Hydrological Modeling of the Astore River Basin, Pakistan, by Integrating Snow and Glacier Melt Processes and Climate Scenarios
Sohaib Baig*,, Takahiro Sayama**, and Kaoru Takara***
*Department of Civil and Earth Resources Engineering, Kyoto University
Gokasho, Uji, Kyoto 611-0011, Japan
**Disaster Prevention Research Institute (DPRI), Kyoto University, Kyoto, Japan
***Graduate School of Advanced Integrated Studies (GSAIS) in Human Survivability, Kyoto University, Kyoto, Japan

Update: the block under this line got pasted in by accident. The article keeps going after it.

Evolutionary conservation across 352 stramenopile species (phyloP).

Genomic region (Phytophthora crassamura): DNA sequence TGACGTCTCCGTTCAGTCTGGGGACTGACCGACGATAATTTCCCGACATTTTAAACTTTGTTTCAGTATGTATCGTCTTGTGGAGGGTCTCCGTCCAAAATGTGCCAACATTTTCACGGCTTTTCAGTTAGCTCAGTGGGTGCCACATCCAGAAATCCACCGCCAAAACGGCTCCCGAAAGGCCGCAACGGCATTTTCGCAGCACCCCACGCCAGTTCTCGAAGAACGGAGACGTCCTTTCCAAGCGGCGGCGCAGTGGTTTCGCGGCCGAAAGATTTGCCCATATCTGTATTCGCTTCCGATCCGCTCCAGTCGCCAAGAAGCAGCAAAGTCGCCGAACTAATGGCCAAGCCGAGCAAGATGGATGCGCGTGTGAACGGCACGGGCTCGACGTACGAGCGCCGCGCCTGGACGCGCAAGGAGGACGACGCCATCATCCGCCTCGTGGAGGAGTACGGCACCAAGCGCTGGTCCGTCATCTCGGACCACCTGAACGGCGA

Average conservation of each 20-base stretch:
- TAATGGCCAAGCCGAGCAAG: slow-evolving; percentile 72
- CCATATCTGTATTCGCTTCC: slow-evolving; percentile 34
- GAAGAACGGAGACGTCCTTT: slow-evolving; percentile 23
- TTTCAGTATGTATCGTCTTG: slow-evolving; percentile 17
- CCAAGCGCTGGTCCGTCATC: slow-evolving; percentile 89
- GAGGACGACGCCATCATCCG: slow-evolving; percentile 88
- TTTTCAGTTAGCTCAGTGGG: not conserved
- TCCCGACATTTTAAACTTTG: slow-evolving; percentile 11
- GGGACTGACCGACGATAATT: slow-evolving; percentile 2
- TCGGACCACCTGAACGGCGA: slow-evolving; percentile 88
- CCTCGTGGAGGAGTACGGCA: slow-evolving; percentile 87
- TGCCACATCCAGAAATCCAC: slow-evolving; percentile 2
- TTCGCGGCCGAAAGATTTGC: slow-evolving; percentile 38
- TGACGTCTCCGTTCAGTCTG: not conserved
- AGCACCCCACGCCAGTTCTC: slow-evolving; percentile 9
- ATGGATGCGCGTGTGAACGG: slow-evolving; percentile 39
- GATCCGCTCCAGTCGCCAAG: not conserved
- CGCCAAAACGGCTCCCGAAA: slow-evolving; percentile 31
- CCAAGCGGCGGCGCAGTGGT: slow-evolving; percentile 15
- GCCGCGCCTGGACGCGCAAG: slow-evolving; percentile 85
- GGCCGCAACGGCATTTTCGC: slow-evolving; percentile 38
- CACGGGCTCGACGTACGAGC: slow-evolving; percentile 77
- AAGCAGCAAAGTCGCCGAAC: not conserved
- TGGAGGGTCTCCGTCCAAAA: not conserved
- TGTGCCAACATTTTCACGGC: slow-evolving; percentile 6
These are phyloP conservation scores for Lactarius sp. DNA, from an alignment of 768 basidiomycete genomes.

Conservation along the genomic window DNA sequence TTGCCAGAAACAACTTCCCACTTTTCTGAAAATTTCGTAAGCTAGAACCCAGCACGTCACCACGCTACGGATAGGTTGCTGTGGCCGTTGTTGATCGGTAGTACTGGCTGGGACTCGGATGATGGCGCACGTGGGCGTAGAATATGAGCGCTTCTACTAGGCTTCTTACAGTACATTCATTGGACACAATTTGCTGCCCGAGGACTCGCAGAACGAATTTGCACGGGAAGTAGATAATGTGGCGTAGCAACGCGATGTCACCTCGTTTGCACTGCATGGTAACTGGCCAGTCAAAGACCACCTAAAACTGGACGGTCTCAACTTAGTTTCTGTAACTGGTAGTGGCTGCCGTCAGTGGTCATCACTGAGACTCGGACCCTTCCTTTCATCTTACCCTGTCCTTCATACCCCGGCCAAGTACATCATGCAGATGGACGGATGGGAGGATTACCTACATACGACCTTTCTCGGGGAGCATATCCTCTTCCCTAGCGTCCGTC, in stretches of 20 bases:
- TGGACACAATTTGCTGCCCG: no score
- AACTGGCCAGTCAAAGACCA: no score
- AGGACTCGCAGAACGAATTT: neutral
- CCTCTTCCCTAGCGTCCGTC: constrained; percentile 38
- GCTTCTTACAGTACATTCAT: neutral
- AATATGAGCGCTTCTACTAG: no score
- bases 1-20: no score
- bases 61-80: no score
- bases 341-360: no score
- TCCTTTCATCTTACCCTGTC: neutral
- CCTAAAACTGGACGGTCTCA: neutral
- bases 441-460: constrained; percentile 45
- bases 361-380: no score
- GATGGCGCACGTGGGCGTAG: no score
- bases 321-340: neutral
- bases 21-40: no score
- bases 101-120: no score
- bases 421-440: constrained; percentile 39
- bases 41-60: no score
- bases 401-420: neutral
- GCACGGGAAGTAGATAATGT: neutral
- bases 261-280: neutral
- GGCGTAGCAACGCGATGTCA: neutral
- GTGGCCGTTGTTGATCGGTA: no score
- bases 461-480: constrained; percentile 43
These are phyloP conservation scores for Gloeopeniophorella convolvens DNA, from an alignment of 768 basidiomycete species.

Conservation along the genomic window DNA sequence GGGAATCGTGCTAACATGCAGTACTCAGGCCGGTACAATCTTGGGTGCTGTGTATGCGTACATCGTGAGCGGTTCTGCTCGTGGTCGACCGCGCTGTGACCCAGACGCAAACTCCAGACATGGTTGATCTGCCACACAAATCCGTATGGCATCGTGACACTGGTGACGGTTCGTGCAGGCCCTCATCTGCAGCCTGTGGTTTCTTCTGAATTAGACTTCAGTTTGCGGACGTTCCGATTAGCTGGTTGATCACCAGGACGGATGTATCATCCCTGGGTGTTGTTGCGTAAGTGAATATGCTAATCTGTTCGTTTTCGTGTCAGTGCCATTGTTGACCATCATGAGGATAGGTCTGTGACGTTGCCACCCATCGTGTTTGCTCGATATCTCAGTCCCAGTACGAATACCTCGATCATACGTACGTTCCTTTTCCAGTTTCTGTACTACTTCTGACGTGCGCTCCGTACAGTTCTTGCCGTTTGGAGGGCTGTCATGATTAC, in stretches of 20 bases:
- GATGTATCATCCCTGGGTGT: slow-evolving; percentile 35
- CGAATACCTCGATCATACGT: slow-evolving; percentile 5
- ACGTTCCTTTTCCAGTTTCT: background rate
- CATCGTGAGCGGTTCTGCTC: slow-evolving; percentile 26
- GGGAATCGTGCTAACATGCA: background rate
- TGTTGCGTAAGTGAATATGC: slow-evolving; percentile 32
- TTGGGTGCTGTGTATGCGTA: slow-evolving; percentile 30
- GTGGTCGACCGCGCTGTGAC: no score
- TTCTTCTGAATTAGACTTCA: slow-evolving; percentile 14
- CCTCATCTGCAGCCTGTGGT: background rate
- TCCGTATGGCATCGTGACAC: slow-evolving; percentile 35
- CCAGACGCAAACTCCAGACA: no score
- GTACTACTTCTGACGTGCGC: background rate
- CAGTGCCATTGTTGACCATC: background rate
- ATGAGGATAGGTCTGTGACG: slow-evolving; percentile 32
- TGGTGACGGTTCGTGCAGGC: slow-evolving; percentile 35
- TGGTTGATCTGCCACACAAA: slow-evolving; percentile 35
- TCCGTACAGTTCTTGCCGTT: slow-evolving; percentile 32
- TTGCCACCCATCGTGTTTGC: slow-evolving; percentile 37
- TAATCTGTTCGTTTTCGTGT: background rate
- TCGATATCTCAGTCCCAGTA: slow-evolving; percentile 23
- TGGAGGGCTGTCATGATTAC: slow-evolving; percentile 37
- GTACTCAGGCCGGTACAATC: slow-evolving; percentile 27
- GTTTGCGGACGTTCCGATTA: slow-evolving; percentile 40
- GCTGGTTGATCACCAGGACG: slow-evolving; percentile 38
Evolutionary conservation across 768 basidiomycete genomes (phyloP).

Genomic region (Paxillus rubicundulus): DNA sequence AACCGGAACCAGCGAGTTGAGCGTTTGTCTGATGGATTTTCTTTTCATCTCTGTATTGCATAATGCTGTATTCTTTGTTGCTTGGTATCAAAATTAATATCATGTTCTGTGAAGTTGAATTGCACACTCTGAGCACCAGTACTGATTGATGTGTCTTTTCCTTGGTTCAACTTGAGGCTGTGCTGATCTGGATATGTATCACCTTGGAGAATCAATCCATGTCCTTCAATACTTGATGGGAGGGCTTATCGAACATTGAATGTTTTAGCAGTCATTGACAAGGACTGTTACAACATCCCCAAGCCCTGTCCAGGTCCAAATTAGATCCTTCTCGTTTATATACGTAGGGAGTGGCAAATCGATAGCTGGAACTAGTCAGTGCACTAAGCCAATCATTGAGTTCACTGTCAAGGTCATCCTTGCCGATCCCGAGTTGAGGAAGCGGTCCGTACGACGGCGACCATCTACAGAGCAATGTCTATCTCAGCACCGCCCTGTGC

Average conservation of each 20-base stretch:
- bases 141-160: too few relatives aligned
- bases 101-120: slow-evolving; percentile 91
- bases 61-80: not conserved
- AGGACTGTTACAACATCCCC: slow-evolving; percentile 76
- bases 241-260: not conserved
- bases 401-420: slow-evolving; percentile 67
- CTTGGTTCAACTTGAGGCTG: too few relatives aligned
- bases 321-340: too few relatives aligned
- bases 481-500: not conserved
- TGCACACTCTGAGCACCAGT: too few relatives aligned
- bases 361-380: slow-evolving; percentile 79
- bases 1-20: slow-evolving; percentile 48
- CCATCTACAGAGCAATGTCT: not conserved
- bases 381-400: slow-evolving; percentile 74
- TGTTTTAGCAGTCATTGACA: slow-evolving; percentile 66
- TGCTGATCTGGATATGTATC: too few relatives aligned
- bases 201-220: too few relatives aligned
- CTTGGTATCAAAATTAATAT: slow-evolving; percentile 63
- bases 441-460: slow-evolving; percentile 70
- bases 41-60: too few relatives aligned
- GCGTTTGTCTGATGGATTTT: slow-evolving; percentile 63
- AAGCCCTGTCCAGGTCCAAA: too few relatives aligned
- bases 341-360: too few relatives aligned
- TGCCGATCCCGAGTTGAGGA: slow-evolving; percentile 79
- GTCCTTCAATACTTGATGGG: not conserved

The upper Indus River basin has large masses of glaciers that supply meltwater in the summer. Water resources from the upper Indus River basin are crucial for human activities and ecosystems in Pakistan, but they are vulnerable to climate change. This study focuses on the impacts of climate change, particularly the effects of receding glaciers on the water resources in a catchment of the upper Indus river basin. This study predicts river flow using a hydrologic model coupled with temperature-index snow and glacier melt models forced by observed climate data. The basin is divided into seven elevation zones so that the melt components and rainfall-runoff were calculated at each elevation zone. Hydrologic modeling revealed that glaciers contributed one-third of the total flow while snowmelt melt contributed about 40%; rainfall contributed to the remaining flow. Some climate scenarios based on CMIP5 and CORDEX were employed to quantify the impacts of climate change on annual river flows. The glacier retreat in the mid and late centuries is also considered based on climate change scenarios. Future river flows, simulated by the hydrologic model, project significant changes in their quantity and timing. In the mid-century, river flows will increase because of higher precipitation and glacier melt. Simulations projected that until 2050, the overall river flows will increase by 11%, and no change in the shape of the hydrograph is expected. However, this increasing trend in river flows will reverse in the late century because glaciers will not have enough mass to sustain the glacier melt flow. The change will result in a 4.5% decrease in flow, and the timing of the monthly peak flow will shift from June to May. This earlier shift in the streamflow will make water management more difficult in the future, requiring inclusive approaches in water resource management.
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